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Old 04-10-2012, 11:37 AM   #1
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lexus gx 470 towing?

Hello. New to the rv world and shopping for a hybrid travel trailer. Found this site and its amazing all the great advice I have found. I am still confused on the towing part of it?! I know, i know..should be fairly easy to figure out but math was never my strong point! I have a lexus gx 470 with tow package that is rated for 6500 pounds. Most of the hybrids i'm seeing on craigslist are weighing approx 4100. Is this too much? I'm not planning any long trips..mostly all within 75 miles of home. Help please!

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Old 04-10-2012, 02:47 PM   #2
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Just going by capacity, it would be ok. However, you also need to think of things like the Gross Vehicle Weight, and Gross Rear Axle Weight and make sure that with the Lexus and the Trailer set up and loaded for travel (people/stuff/water/fuel) that you are not exceeding any one. There should be a data plate in side the door. If not, a quick look in your Owners manual or call to a dealer should get you this information.

But, at 4100 pounds trailer weight and a 450-550lb tongue weight (assuming), I dont really see a problem.

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Old 04-10-2012, 05:11 PM   #3
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Thanks JIm. I'm hoping you are right. Like I said i'm new to this and after reading some of the posts I definately don't want to get more than I can handle.
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Old 04-10-2012, 07:11 PM   #4
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I have a 05' Toyota 4-Runner (4.7 L V-8) which is the same power train as the Lexus gx 470. I was towing a 3900lb. dry hybrid tt for 7 seasons. Loaded it was about 4400-4500 lbs. Worked just fine as far as towing. Was able to hold it in over-drive on the hyway at 58-60mph and got 12 to 12.5 mpg....

My new tt ( 2013 Aerolite hybrid) which I just brought back from a dealer 2 hours away is 4300 dry and will be about 4800-4900 loaded. Being a little heavier I was not able to hold it in over-drive on the hyway so my RPM's went from 1800 to the 2300 range. My gas mileage went down to 9.5 mpg....

I had to go with a weight distribution hitch. The decal on the Toyota hitch says: hitch capacity 500lbs or 1100lbs with a weight distribution hitch.

My old tt was about 450 hitch weight the new one will be well over 650-700 loaded.

So to answer your ?, 4100 tt dry should be fine, but most tt's loaded will be over the 500lb max hitch weight without using a WD hitch. My new tt is 25' long...I sold my old Aerolite hybrid on Craiglist too....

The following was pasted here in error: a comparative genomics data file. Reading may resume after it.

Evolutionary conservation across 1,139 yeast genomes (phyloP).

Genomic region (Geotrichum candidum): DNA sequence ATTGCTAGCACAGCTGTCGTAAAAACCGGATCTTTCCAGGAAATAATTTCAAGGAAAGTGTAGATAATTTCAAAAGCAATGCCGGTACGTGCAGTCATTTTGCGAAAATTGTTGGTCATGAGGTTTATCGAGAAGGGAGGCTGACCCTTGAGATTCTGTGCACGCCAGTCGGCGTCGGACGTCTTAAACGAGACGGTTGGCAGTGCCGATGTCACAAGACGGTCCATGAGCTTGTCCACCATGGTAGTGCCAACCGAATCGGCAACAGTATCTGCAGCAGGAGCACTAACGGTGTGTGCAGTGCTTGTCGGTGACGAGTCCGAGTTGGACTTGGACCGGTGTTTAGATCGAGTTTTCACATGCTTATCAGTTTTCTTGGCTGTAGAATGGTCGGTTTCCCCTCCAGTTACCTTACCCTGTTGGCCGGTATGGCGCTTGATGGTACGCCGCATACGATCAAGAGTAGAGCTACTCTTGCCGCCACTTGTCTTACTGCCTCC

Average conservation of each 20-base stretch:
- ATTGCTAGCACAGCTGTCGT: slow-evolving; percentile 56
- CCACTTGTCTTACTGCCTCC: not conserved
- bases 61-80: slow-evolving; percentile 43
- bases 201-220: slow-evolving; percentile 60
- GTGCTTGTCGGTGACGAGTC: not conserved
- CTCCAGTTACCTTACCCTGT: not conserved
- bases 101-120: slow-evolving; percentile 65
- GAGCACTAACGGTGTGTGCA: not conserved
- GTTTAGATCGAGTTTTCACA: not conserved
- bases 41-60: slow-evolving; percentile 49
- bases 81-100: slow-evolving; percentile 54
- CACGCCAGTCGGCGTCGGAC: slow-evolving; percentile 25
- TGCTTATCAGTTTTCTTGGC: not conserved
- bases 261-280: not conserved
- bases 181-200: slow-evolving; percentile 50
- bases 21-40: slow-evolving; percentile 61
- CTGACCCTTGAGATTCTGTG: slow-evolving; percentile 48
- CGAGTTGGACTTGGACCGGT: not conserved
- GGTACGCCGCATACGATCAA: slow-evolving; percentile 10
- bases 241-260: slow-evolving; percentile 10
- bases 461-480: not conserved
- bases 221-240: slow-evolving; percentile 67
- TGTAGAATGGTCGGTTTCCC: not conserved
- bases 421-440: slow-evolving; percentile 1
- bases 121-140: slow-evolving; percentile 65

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Old 04-20-2012, 07:35 AM   #5
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Originally Posted by chunterc View Post
I have a lexus gx 470 with tow package that is rated for 6500 pounds. Most of the hybrids i'm seeing on craigslist are weighing approx 4100. Is this too much?
Not enough info to answer. How much does your wet and loaded SUV weigh? Is that 4,100 trailer weight the dry trailer weight or the GVWR of the trailer? Use the GVWR of the trailer as the probably wet and loaded weight of the trailer on your third long trip from home.

Most SUV owners assume they can load the truck down with people and gear and then tie onto a trailer that weighs less then the tow rating and be fine and dandy. And most of them wind up overloaded when on the road...Because the tow rating is only one part of the computation required to determine the max weight of any trailer you can tow without being overloaded.

The tow rating is the gross combined weight rating (GCWR) of the SUV minus the empty weight of the SUV with nothing in it but a skinny driver. So it's overstated because nobody travels with nothing in the tow vehicle but a skinny driver.

But the tow rating ignores the gross vehicle weight rating (GVWR) of the tow vehicle, and GVWR is usually the limiter on an SUV.

So you need to know the max weight of your LX470 when on the road with a full tank of gas and loaded with the passengers and other stuff that will usually be in it when on the road. Subtract the weight of the wet and loaded tow vehicle from the GVWR of the tow vehicle, and the answer is the max hitch weight you can handle without being overloaded.

Properly loaded TTs have between ten and fifteen percent of the gross wet and loaded trailer weight as hitch weight, with the average around 12 to 13 percent. So to be certain you are never overloaded, use 15 percent to estimate the max weight of any TT you could tow without exceeding the GVWR of the tow vehicle. Divide the max hitch weight you can have by 0.15 to get the max trailer weight you can tow if your hitch weight is 15 percent. Then don't buy a trailer with a GVWR that exceeds that max trailer weight.

I'm not planning any long trips..mostly all within 75 miles of home. Help please!
I often see this faulty logic expressed on forums. If you have an accident and kill or severly injure someone with an overloaded tow vehicle, whether you're a block from home or 2,500 miles from home won't matter. Regardless of the distance from home, the lawyers will be certain you and your family never have enough disposable income to enjoy life again. So don't take a chance with an overloaded tow vehicle. Use the CAT scale and be certain you don't exceed any of the weight limits of your tow vehicle or trailer. For your SUV, the most likely limit is the GVWR of your tow vehicle, which limits hitch weight.
Grumpy ole man with over 50 years towing experience. Now my heaviest trailer is a 7,000-pound enclosed cargo trailer, RV is a 5,600 pound Skyline Nomad Joey 196S, and my tow vehicle is a 2012 F-150 EcoBoost SuperCrew.
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